2. United States 2026/2030

    USOC: No plans for American bid for 2026 Olympics Good for you that you wouldn't say that. I am saying it. That was the USOC's position a month ago was that they weren't looking at 2026, but left the door open a crack just in case (when you disappeared from this site for a couple of months). That they're now looking to explore a 2026 bid indicates that they're assessing the situation a little differently now. Hence, I think the plot has thickened. You and I don't disagree about the possibility of a 2026/2030 double. This is the USOC acknowledging that the IOC holds the cards and a month ago when they said they want to protect the financial interests of 2028 (part of that was some rhetoric, but not entirely IMO), now they need to pivot a little where they need to be in the discussions for 2026 or else they risk being left out. Was the USOC talking to the IOC all along? We don't know that and you know that's an opinion, not fact.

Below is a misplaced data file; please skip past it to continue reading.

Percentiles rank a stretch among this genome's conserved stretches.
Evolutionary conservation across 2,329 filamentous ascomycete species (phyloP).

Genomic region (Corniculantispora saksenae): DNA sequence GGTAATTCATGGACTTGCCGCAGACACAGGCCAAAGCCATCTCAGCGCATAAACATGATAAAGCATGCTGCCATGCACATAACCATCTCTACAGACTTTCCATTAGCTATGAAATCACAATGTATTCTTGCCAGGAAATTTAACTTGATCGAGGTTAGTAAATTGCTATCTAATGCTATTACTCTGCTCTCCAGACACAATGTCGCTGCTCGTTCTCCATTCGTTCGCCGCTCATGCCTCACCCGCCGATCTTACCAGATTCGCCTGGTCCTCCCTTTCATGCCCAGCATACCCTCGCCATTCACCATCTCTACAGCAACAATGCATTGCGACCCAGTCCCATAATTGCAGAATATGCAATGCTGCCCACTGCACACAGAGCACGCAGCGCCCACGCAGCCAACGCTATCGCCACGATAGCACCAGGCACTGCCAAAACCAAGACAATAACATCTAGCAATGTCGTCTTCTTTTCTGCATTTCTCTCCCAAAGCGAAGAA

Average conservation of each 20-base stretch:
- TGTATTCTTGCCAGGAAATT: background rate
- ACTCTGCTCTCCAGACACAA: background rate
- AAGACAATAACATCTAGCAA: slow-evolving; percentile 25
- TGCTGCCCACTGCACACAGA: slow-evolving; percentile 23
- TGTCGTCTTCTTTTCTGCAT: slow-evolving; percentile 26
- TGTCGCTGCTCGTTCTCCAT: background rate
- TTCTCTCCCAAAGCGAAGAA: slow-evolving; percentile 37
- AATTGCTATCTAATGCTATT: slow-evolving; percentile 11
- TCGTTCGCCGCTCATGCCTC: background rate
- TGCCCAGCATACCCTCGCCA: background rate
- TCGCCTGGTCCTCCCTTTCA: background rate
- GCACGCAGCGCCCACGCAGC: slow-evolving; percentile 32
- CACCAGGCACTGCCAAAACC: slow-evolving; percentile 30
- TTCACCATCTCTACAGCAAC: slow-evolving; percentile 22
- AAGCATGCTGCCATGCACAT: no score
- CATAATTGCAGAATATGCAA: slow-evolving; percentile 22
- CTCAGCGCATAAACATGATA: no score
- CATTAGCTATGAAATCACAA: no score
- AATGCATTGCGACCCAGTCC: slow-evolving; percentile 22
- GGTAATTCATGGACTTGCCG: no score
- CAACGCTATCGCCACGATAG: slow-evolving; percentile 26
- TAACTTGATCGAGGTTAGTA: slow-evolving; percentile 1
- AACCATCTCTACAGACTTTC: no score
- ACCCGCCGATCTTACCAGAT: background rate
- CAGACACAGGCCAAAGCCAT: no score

3. United States 2026/2030

    The plot thickens a bit.. 'This is wow’: Salt Lake able to participate in 2026 Winter Games bidding process
  4. Los Angeles 2028

    The possibilities are indeed huge. And I agree it could definitely become a major focal point for LA.
  5. Los Angeles 2028

    Have you ever been to Times Square in NYC? Or the Vegas strip? The issue isn't just about technology. It exists now to produce giant video images like the image of LA that was posted. But is it practical to put a giant video screen up like that and have it up and running all day/night?
  6. Potential 2026 and 2028 bids